The Matter of the Rain of Snakes

Heinz Noonan, the “Bearded Holmes” of the Sandersonville Police Department, was up to his eyebrows in alligators. They were real alligators but, fortunately for the Chief of Detectives, the alligators — small — were in an aquarium, and he, the Chief of Detectives, was speaking through the aquarium to the shop owner, one Jaqueline Zahira. Zahira had a problem which she would only discuss in person. …


The Matter of the Evanescing Habendum

Captain Noonan, the “Bearded Holmes” of the Sandersonville Police Department, was in the process of explaining the importance of a paper trail in the prosecution of a crime when Harriet, the office manager and common sense Il Duce, interrupted the tête-à-tête with Billy-Bob George “Handsome” Weasel, his second in command. Weasel was pleased with the interruption; Noonan not so much.

“Perhaps you can tell him,” Harriet said pointed to Weasel, “how 640 acres can disappear.”

“Disappear?” The question caught Noonan by surprise.

“Yeah,” Harriet said with an I-know-something-you-don’t-and-I’m-going-to-make-you-work-on-figuring-it-out look. “As in ‘poof,’ here and…


Heinz Noonan, the “Bearded Holmes” of the Sandersonville Police Department, was having a wonderful afternoon. The Sandersonville Commissioner of Homeland Security was hobnobbing with the money people out of Washington D. C. and his wife was ensconced in a weekend art retreat to capture in plein air of whatever was in plein air in Manteo. Or was it Nags Head? Virginia Beach? Wherever. But one thing was certain; there were not going to be any conversations on the electronic Beelzebub. …


The Matter of the Maple Syrup Deluge

Heinz Noonan, the “Bearded Holmes” of the Sandersonville Police Department, was savoring the frigid 55 degrees above zero that January day. He had just returned from a trip to Alaska visiting in-laws where it had been 55 degrees below zero.

At noon.

For the entire ten days he had been in Fairbanks.

Now he was sweltering in the 55 degree above zero weather in Sandersonville.

Life was certainly tough!

In Sandersonville on the Outer Banks of North Carolina.

Just as he was taking off his suit jacket because of the wet heat, Harriett, the office manager, came into his office…


Heinz Noonan, the “Bearded Holmes” of the Sandersonville Police Department, was not bad at presentations — when those presentations were for the young. Noonan knew he would not live forever and his twins, both in college now, had not given an iota of interest in being in law enforcement. Flouting of the law, particularly the drinking age, was their hallmark. But Noonan knew, from personal experience, this was probably a passing phase. At least he hoped it was.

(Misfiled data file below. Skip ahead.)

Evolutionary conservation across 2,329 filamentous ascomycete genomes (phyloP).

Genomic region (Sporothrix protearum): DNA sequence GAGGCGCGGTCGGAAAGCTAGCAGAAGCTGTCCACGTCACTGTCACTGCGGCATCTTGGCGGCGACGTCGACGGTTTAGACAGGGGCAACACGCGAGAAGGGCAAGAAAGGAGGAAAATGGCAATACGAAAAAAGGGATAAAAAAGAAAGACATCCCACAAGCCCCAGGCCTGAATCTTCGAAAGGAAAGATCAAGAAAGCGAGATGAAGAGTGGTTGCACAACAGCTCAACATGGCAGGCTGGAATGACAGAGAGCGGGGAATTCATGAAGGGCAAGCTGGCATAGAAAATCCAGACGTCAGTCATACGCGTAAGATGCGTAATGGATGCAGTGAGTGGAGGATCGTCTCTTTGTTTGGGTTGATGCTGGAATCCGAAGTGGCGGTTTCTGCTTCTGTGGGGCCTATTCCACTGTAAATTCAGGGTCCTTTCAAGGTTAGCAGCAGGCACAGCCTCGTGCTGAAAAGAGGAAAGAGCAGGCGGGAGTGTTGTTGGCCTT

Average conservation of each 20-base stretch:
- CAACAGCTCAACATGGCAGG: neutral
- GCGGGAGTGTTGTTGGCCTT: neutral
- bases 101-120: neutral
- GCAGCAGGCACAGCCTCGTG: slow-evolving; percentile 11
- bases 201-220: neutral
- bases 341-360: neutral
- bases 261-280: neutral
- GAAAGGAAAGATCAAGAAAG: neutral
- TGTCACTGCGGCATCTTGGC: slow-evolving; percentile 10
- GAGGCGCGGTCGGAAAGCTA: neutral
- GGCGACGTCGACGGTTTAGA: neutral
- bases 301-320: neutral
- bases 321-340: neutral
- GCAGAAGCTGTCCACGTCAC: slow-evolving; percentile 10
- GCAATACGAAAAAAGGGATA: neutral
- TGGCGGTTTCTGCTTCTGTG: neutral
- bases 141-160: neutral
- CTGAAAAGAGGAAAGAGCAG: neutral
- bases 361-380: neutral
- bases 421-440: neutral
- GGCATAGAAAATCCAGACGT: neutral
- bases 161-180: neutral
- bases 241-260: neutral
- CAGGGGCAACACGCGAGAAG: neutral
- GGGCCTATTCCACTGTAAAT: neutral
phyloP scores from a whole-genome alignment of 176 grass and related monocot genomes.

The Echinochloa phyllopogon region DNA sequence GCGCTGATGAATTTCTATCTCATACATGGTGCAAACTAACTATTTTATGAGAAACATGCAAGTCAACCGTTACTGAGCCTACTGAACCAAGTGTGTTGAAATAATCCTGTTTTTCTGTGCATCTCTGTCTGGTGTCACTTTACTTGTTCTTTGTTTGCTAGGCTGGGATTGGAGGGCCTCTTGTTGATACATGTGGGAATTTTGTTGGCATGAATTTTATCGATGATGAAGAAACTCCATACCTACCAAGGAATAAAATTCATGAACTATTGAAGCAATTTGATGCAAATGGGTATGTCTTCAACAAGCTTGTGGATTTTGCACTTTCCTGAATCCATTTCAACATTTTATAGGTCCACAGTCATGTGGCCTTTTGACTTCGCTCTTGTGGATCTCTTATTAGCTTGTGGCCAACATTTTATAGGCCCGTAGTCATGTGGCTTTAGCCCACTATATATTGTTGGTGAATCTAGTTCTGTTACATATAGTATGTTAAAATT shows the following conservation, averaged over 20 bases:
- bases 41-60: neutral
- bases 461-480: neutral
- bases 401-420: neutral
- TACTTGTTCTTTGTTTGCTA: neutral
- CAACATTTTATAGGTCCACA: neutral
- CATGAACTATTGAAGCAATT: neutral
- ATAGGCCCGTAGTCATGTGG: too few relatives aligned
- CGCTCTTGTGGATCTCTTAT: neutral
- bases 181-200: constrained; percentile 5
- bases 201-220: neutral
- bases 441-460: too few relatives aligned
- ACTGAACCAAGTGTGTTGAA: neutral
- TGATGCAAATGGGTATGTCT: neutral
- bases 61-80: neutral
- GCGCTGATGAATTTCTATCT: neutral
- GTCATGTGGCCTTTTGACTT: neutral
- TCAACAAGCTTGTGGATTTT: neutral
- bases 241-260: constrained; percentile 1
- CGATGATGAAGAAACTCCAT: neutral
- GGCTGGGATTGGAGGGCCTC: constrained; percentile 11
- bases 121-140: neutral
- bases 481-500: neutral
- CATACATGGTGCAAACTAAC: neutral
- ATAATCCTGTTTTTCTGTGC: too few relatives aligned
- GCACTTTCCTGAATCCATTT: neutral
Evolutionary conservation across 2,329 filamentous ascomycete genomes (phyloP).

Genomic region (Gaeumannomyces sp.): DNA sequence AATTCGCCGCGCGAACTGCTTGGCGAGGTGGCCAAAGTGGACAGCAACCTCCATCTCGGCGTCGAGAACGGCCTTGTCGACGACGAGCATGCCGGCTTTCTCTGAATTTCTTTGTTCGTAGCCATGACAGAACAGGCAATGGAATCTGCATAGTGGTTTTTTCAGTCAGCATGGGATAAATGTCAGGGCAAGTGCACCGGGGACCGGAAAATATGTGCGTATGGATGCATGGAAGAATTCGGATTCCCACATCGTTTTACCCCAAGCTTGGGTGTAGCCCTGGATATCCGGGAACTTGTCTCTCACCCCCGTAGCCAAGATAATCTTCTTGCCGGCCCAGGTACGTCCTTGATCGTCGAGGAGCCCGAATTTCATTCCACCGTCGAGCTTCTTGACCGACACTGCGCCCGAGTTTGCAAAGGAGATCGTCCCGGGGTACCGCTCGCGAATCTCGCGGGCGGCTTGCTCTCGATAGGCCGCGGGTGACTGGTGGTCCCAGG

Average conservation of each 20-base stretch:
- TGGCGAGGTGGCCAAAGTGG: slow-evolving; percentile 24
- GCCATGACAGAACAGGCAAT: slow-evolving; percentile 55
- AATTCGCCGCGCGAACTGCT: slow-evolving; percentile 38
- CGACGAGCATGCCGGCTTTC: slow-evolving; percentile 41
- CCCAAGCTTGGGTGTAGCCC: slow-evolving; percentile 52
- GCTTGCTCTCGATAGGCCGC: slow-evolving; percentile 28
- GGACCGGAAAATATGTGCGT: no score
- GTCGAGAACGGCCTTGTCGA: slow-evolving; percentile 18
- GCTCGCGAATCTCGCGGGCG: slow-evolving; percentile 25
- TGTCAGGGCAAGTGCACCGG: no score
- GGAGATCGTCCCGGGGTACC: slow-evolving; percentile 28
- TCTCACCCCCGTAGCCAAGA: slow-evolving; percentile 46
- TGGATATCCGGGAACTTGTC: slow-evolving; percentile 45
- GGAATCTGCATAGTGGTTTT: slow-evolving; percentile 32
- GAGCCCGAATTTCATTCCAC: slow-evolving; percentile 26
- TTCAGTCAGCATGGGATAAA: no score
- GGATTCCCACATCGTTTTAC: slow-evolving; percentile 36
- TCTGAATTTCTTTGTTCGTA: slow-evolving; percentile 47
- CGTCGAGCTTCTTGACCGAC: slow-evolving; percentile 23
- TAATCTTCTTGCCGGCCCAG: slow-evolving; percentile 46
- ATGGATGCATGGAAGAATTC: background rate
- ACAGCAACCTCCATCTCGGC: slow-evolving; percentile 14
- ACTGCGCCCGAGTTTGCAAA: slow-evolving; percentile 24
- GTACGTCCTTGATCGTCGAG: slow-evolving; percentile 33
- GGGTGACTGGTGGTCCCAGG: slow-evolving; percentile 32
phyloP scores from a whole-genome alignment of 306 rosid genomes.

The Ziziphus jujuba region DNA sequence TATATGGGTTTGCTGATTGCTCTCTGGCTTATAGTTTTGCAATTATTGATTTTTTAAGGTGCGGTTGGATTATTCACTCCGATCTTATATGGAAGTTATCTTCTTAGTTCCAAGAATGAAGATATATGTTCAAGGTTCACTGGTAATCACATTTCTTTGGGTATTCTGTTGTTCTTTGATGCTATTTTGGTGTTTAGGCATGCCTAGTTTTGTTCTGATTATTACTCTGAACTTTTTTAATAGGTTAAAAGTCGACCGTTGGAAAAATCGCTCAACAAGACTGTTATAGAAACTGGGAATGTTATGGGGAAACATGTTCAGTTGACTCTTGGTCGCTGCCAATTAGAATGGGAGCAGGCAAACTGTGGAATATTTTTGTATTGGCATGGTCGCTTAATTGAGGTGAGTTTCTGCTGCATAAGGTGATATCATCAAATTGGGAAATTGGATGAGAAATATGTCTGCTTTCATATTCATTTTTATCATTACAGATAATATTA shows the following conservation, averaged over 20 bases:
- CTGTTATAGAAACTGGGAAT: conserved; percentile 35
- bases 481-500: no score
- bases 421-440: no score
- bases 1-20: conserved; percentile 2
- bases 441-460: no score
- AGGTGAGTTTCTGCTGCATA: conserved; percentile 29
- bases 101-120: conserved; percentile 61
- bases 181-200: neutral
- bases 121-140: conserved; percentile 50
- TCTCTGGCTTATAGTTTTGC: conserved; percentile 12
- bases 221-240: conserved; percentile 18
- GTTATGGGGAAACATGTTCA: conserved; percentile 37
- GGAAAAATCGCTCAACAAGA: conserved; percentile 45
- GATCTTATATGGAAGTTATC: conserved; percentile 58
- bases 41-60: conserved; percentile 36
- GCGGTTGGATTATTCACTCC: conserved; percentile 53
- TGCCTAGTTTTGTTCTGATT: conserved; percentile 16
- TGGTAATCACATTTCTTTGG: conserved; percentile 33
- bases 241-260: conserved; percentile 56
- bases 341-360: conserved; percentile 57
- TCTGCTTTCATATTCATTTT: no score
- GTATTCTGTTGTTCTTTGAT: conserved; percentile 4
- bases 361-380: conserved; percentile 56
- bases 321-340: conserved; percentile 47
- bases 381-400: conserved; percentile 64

Which made no difference this day because he was the local legend talking to the 6th and 7th grade students at the…


Heinz Noonan, the “Bearded Holmes” of the Sandersonville Police Department, was cursing carbohydrates in all their forms — and those were the forms he loved: pasta, bread, milk, beans, potatoes, cookies and beans — while he dined on his fiber-rich, low-carb, lunch of celery stalks and tuna fish from a retort pack. It was not a pleasant repast. As he was regretting years of not being particularly concerned about what he ate, the office administrator and common sense dictator, sidled up to him and asked, “What’s the difference between an old bus station and a lobster with breast implants?”

Noonan…


Heinz Noonan, the “Bearded Holmes” of the Sandersonville Police Department, was having a difficult time with his memory. It was not the result of his age because, that being said, he was ‘not old,’ and ‘senior moments’ were misnomers because everyone got them. Everyone has brain freezes as well. Brain freezes because of ice cream were common for people of all ages as were the momentary lapses of memory, also called a ‘brain freezes.’ But today Noonan could not blame the ice cream cone he had not had.

In Noonan’s case, it was not his fault. His wife had given…


The Matter of the Illegal Legal Simoleons

Captain Noonan, the “Bearded Holmes” of the Sandersonville Police Department, was working on an understandable definition of ‘conundrum.’ It was an odd word which actually described nothing. The official definition was “a confusing and difficult problem or question.” This, of course, was a bogus definition because “problems” and “questions” are “confusing” and/or “difficult;” otherwise they would not be “problems” or “questions.” There were other words that were far more expressive for the same definition. A “puzzle,” for instance, described the same condition but came with the added promise of a solution. A “juxtaposition”…


It had been a pleasant week for Heinz Noonan, the “Bearded Holmes” of the Sandersonville Police Department. Occasionally — and only occasionally — the Sandersonville Commissioner of Homeland Security, Edward Paul Lizzard III, sent him on an assignment of merit. In Noonan’s case, ‘assignment of merit’ meant an assignment which actually involved a crime. Heists were best and the more twisted the better. But, alas, most of the assignments were those of a political nature. ‘Political’ in this sense meaning Noonan chased down absurd, conspiratorial fantasies which turned out to be absurd, conspiratorial fantasies which the Commissioner metamorphosed into front…


When it came to the holy, Noonan always spelled it holey because, in his world, it was holes that mattered. Holy was left to another power. His, Noonan’s, was what would stand up in court. If there were holes in your argument, very bad people would continue to walk the streets. So, when it came to the holy — in Noonan’s world holey — the words sounded the same, were spelled differently and had totally different outcomes.

He was thinking of both holy and holey this day because the two coincided in a phone call he received from an unknown…

Steven C. Levi

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